in: Reviews

November 1, 2011

The Russians are Coming. . . Eventually

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The Borodin String Quartet has been performing with various personnel for over sixty-five years. The foursome’s strangely presented performance at First Church in Cambridge, Congregational on October 28 is the subject of the first Garrett Report.
The “performance” was superb, though I had some reservations about Julian Milkis, the clarinetist who was called in to assist with the Mozart Clarinet Quintet and who starred in the Gershwin pastiche. The “experience” was something else.

1. There was the ghastly weather outside.

2. The sale and purchase of tickets seemed to be confused on both sides of the table, but that was not a problem I had to deal with.  I gave the two extra tickets I had to the man who originally alerted me to the concert. There had been virtually no publicity.

3. When I went in, I asked for a program. The woman seemingly in charge answered either “nyet” or “not yet,” I didn’t know which.  It turned out to be the latter, for about twenty minutes later a man came through with programs, but he was most reluctant to hand them out.  I chased him down and fetched one.

4. The room gradually filled with wet, well fed, nattering Russians, for whom this was not a concert but a social gathering.

5. The performance, scheduled to begin at 6:00, was “Russianly” delayed.  At 6:20 a man made an announcement (in English I think) that few heard, because the audience talked through it.  I learned later that the fellow apologized for the delay and explained that the Shostakovitch Fourth Quartet would be performed in lieu of the scheduled Shostakovitch Eighth.

6. At 6:35, the performance began. The first-half was given to Mozart and Shostakovitch. It was interesting to hear both in FCC,C’s  large, very live space.

7. The intermission came and lasted forty-five minutes. That’s right, forty-five minutes.

8. The second-half featured Borodin’s Second Quartet, which is the quartet’s signature piece certainly (and they did it up brown), and five songs from Gershwin’s Shall We Dance arranged for string quartet and clarinet. The Gershwin was okay, but I don’t think that the audience was very receptive (many spent the time putting on their coats, because by now, it was about 9:15).  My take was that any five journeymen jazz musicians (American) could, in an hour or so, come up with better arrangements.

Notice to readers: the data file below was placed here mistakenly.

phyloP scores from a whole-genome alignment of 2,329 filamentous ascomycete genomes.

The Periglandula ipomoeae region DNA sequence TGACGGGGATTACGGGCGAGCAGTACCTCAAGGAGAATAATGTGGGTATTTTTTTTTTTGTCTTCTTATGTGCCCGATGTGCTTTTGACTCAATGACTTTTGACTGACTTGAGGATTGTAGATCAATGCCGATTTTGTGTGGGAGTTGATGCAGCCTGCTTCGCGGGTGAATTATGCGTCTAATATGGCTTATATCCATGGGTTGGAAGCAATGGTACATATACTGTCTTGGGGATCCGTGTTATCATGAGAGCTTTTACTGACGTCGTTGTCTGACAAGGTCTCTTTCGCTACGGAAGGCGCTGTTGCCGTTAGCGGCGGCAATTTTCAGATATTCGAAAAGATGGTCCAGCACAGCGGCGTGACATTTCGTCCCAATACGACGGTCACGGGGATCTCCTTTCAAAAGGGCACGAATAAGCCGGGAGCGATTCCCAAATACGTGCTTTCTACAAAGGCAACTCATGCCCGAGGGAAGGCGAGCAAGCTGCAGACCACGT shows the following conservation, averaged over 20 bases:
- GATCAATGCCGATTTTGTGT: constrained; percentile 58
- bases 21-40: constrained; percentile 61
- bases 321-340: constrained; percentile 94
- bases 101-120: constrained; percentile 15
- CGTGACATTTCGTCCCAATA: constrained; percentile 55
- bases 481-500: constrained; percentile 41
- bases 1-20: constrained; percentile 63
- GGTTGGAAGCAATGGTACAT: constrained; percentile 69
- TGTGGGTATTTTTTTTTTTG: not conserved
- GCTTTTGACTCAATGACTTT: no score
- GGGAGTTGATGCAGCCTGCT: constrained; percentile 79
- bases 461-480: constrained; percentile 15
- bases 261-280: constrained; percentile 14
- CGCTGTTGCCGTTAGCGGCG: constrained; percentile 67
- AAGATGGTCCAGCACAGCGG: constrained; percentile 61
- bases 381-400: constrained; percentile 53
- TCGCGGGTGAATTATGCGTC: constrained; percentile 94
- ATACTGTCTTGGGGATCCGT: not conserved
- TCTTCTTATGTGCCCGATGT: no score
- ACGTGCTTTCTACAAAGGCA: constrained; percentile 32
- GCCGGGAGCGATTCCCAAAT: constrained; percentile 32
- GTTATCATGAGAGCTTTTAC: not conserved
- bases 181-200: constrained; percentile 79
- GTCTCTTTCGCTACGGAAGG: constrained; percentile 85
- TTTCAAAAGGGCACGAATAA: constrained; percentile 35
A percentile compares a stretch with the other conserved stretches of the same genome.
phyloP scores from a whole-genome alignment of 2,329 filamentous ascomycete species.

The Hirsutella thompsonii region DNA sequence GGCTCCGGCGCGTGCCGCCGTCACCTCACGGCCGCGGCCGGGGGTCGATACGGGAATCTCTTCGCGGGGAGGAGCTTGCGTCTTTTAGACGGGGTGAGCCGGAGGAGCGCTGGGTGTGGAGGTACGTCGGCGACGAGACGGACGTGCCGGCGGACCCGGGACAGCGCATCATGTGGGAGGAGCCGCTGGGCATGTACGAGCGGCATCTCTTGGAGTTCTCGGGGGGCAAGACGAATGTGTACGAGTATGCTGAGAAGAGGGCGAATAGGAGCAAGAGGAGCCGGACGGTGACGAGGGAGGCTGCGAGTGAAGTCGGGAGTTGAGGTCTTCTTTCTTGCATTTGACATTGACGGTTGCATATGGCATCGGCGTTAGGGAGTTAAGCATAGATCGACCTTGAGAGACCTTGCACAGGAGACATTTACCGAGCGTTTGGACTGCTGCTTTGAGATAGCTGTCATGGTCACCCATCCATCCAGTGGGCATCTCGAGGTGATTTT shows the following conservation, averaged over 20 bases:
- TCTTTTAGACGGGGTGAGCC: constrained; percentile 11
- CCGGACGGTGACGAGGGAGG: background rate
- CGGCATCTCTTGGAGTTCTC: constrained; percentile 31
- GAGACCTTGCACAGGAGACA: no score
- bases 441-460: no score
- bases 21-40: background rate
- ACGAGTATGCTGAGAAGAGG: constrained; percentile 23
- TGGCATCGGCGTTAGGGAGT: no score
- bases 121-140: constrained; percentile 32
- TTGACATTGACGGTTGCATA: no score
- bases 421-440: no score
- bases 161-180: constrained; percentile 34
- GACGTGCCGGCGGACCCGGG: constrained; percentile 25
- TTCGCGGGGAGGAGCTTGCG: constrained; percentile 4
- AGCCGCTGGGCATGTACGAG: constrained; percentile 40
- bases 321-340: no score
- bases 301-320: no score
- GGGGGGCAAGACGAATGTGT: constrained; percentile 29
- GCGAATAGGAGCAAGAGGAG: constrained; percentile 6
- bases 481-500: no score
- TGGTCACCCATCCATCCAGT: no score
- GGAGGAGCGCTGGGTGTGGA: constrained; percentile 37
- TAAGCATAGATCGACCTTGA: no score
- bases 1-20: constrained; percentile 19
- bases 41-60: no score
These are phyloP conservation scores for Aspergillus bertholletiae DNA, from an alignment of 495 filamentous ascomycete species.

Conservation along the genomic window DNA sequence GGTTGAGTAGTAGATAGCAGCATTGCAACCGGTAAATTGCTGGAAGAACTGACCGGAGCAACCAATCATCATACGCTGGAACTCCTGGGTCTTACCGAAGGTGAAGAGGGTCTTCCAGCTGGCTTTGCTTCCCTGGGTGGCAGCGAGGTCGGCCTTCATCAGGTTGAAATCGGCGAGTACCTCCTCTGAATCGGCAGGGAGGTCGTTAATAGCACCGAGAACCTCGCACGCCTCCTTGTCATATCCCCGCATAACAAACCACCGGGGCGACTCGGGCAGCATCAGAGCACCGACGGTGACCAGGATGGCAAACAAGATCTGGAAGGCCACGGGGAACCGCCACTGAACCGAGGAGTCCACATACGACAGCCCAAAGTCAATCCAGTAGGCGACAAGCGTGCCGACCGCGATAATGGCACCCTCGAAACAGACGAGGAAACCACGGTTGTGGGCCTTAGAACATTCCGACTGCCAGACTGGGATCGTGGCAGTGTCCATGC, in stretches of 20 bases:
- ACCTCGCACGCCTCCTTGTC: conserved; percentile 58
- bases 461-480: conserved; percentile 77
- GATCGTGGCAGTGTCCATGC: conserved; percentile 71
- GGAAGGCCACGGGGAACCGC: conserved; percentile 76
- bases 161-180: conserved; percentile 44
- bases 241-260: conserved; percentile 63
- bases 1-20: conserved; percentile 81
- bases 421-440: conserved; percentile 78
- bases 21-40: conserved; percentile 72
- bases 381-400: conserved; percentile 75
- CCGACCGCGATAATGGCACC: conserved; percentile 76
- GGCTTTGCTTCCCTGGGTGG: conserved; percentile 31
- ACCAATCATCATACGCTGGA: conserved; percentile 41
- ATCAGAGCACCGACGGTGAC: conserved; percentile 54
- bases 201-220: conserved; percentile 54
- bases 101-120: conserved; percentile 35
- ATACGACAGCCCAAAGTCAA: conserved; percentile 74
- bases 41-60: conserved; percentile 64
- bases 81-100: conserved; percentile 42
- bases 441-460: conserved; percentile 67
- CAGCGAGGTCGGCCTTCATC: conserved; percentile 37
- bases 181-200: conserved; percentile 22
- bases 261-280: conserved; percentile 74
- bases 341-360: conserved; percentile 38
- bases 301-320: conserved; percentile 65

9. The program did eventually end, and then there was still that ghastly weather outside.  I was on foot, but appropriately attired and fortunately living just four short blocks north and one long one across.

An Harvard Musical Association member, Thomas Garrett admits to knowing very little about music, but he has a doctorate in history of the theater and feels qualified to write about this concert as a “happening.”

2 Comments

  1. Thomas, it was not Borodin Quartet but Baltimore Quartet impersonated the celebrated Borodin String Quartet. Also, the “well-fed nattering Russians” that you have witnessed in there were not indigenous Russians but CIA and FBI workforce who learned Russian language in their Harvard comparative literature classes. If you know very little about music then it is still very simple to figure out if you dealt with Russians or with American contraintelligence operatives. Perhaps the bad weather outside gave you a wrong impression that they were Russians but there are more indicative ways to recognize the differences. During the genuine Russian performances of the Shostakovich Eighth Quartet, right after first movements, a big Siberian bear with salmon in his teeth shall walk on the stage and dance Trepak in Baryshnikov style. If it did not happen then it was CIA operation to catch Russian secret agents. Well, the problem with it is that if we catch all of those damn Russkis and extradite them then we will be forced to listen that great number of the “wonderful” string quartets composed by only American composers. Good luck with that opportunity!

    Comment by Romy The Cat — November 1, 2011 at 10:44 am

  2. Well, Romy, without derogating one jot from the wonderfulness of the Shostakovich string quartet œuvre, I can think of plenty of American string quartets that don’t require scare-quotes: both Ives quartets, the five by Chadwick (especially 4 and 5), the five by Piston, the Beach, the Carpenter, the Barber, the Seeger, some of the Rochberg, (for some tastes) the Carters, a few by Quincy Porter, Randall Thompson, Virgil Thomson, Easley Blackwood, Ross Lee Finney, (for some tastes) Philip Glass, John Harbison, Aaron Jay Kernis, et cet.

    Comment by Vance Koven — November 1, 2011 at 11:27 am

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